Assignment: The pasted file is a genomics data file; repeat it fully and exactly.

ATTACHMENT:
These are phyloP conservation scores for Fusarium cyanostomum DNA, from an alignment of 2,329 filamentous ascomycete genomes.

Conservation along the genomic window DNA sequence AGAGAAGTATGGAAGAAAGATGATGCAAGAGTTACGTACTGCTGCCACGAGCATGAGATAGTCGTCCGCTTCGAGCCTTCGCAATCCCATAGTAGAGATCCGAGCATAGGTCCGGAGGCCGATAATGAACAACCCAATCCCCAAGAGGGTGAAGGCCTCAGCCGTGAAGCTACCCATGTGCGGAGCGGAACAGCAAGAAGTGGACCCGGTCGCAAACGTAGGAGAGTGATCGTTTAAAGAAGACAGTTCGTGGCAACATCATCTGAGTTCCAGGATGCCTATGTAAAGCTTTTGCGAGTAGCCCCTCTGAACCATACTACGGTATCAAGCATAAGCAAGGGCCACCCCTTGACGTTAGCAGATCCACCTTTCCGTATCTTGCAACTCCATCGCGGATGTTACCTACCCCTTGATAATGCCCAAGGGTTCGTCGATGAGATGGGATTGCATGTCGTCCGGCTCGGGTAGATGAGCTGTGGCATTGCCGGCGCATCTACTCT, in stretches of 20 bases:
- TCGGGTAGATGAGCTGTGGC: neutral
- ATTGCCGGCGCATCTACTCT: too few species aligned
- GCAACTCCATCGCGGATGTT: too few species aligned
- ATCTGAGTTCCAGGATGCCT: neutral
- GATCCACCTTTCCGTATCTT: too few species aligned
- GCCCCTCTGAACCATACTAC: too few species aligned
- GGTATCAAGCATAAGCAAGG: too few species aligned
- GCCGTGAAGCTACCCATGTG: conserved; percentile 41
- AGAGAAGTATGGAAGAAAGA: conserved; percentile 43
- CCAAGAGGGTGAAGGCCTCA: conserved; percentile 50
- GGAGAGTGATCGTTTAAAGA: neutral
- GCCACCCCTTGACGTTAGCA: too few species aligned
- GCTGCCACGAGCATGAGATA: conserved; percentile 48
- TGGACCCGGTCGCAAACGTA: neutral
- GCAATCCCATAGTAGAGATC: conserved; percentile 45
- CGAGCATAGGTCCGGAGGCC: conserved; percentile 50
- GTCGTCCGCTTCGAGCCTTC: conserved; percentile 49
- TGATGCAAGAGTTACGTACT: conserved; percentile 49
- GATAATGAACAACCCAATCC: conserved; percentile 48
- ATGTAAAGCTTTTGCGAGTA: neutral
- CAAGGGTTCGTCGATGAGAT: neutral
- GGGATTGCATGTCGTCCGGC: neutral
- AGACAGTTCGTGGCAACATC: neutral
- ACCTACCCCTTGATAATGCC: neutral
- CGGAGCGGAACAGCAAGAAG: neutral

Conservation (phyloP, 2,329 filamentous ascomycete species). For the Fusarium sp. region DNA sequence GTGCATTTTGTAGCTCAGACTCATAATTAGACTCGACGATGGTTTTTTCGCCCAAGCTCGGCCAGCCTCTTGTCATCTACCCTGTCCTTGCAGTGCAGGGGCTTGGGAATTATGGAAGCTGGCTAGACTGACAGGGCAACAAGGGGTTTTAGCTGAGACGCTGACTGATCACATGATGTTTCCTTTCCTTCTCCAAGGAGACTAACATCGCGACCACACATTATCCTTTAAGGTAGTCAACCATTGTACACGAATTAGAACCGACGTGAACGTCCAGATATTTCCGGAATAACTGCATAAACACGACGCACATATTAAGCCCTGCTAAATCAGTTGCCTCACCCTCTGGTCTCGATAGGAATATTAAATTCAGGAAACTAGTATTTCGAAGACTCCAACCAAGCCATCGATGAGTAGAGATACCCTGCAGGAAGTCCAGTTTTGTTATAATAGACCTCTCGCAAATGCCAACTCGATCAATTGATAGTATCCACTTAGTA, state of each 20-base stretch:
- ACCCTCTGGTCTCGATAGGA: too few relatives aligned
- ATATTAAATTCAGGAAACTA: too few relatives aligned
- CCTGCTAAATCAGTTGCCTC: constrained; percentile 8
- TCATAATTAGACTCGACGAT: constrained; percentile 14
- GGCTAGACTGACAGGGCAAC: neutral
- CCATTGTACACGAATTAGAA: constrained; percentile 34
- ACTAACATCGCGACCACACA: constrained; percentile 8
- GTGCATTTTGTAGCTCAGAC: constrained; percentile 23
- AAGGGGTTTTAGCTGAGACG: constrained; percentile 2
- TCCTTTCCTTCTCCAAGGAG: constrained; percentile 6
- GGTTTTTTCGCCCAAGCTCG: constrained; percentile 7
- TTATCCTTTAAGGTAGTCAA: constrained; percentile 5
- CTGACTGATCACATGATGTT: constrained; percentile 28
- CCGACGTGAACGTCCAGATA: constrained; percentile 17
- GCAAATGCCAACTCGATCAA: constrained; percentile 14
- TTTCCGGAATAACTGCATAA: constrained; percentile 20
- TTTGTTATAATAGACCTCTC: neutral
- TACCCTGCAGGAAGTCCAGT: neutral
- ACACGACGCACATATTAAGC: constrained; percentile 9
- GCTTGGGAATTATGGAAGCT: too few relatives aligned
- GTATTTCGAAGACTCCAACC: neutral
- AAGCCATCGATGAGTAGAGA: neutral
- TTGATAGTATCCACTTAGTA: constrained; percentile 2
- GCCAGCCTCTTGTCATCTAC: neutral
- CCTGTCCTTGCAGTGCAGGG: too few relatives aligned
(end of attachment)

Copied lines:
These are phyloP conservation scores for Fusarium cyanostomum DNA, from an alignment of 2,329 filamentous ascomycete genomes.

Conservation along the genomic window DNA sequence AGAGAAGTATGGAAGAAAGATGATGCAAGAGTTACGTACTGCTGCCACGAGCATGAGATAGTCGTCCGCTTCGAGCCTTCGCAATCCCATAGTAGAGATCCGAGCATAGGTCCGGAGGCCGATAATGAACAACCCAATCCCCAAGAGGGTGAAGGCCTCAGCCGTGAAGCTACCCATGTGCGGAGCGGAACAGCAAGAAGTGGACCCGGTCGCAAACGTAGGAGAGTGATCGTTTAAAGAAGACAGTTCGTGGCAACATCATCTGAGTTCCAGGATGCCTATGTAAAGCTTTTGCGAGTAGCCCCTCTGAACCATACTACGGTATCAAGCATAAGCAAGGGCCACCCCTTGACGTTAGCAGATCCACCTTTCCGTATCTTGCAACTCCATCGCGGATGTTACCTACCCCTTGATAATGCCCAAGGGTTCGTCGATGAGATGGGATTGCATGTCGTCCGGCTCGGGTAGATGAGCTGTGGCATTGCCGGCGCATCTACTCT, in stretches of 20 bases:
- TCGGGTAGATGAGCTGTGGC: neutral
- ATTGCCGGCGCATCTACTCT: too few species aligned
- GCAACTCCATCGCGGATGTT: too few species aligned
- ATCTGAGTTCCAGGATGCCT: neutral
- GATCCACCTTTCCGTATCTT: too few species aligned
- GCCCCTCTGAACCATACTAC: too few species aligned
- GGTATCAAGCATAAGCAAGG: too few species aligned
- GCCGTGAAGCTACCCATGTG: conserved; percentile 41
- AGAGAAGTATGGAAGAAAGA: conserved; percentile 43
- CCAAGAGGGTGAAGGCCTCA: conserved; percentile 50
- GGAGAGTGATCGTTTAAAGA: neutral
- GCCACCCCTTGACGTTAGCA: too few species aligned
- GCTGCCACGAGCATGAGATA: conserved; percentile 48
- TGGACCCGGTCGCAAACGTA: neutral
- GCAATCCCATAGTAGAGATC: conserved; percentile 45
- CGAGCATAGGTCCGGAGGCC: conserved; percentile 50
- GTCGTCCGCTTCGAGCCTTC: conserved; percentile 49
- TGATGCAAGAGTTACGTACT: conserved; percentile 49
- GATAATGAACAACCCAATCC: conserved; percentile 48
- ATGTAAAGCTTTTGCGAGTA: neutral
- CAAGGGTTCGTCGATGAGAT: neutral
- GGGATTGCATGTCGTCCGGC: neutral
- AGACAGTTCGTGGCAACATC: neutral
- ACCTACCCCTTGATAATGCC: neutral
- CGGAGCGGAACAGCAAGAAG: neutral

Conservation (phyloP, 2,329 filamentous ascomycete species). For the Fusarium sp. region DNA sequence GTGCATTTTGTAGCTCAGACTCATAATTAGACTCGACGATGGTTTTTTCGCCCAAGCTCGGCCAGCCTCTTGTCATCTACCCTGTCCTTGCAGTGCAGGGGCTTGGGAATTATGGAAGCTGGCTAGACTGACAGGGCAACAAGGGGTTTTAGCTGAGACGCTGACTGATCACATGATGTTTCCTTTCCTTCTCCAAGGAGACTAACATCGCGACCACACATTATCCTTTAAGGTAGTCAACCATTGTACACGAATTAGAACCGACGTGAACGTCCAGATATTTCCGGAATAACTGCATAAACACGACGCACATATTAAGCCCTGCTAAATCAGTTGCCTCACCCTCTGGTCTCGATAGGAATATTAAATTCAGGAAACTAGTATTTCGAAGACTCCAACCAAGCCATCGATGAGTAGAGATACCCTGCAGGAAGTCCAGTTTTGTTATAATAGACCTCTCGCAAATGCCAACTCGATCAATTGATAGTATCCACTTAGTA, state of each 20-base stretch:
- ACCCTCTGGTCTCGATAGGA: too few relatives aligned
- ATATTAAATTCAGGAAACTA: too few relatives aligned
- CCTGCTAAATCAGTTGCCTC: constrained; percentile 8
- TCATAATTAGACTCGACGAT: constrained; percentile 14
- GGCTAGACTGACAGGGCAAC: neutral
- CCATTGTACACGAATTAGAA: constrained; percentile 34
- ACTAACATCGCGACCACACA: constrained; percentile 8
- GTGCATTTTGTAGCTCAGAC: constrained; percentile 23
- AAGGGGTTTTAGCTGAGACG: constrained; percentile 2
- TCCTTTCCTTCTCCAAGGAG: constrained; percentile 6
- GGTTTTTTCGCCCAAGCTCG: constrained; percentile 7
- TTATCCTTTAAGGTAGTCAA: constrained; percentile 5
- CTGACTGATCACATGATGTT: constrained; percentile 28
- CCGACGTGAACGTCCAGATA: constrained; percentile 17
- GCAAATGCCAACTCGATCAA: constrained; percentile 14
- TTTCCGGAATAACTGCATAA: constrained; percentile 20
- TTTGTTATAATAGACCTCTC: neutral
- TACCCTGCAGGAAGTCCAGT: neutral
- ACACGACGCACATATTAAGC: constrained; percentile 9
- GCTTGGGAATTATGGAAGCT: too few relatives aligned
- GTATTTCGAAGACTCCAACC: neutral
- AAGCCATCGATGAGTAGAGA: neutral
- TTGATAGTATCCACTTAGTA: constrained; percentile 2
- GCCAGCCTCTTGTCATCTAC: neutral
- CCTGTCCTTGCAGTGCAGGG: too few relatives aligned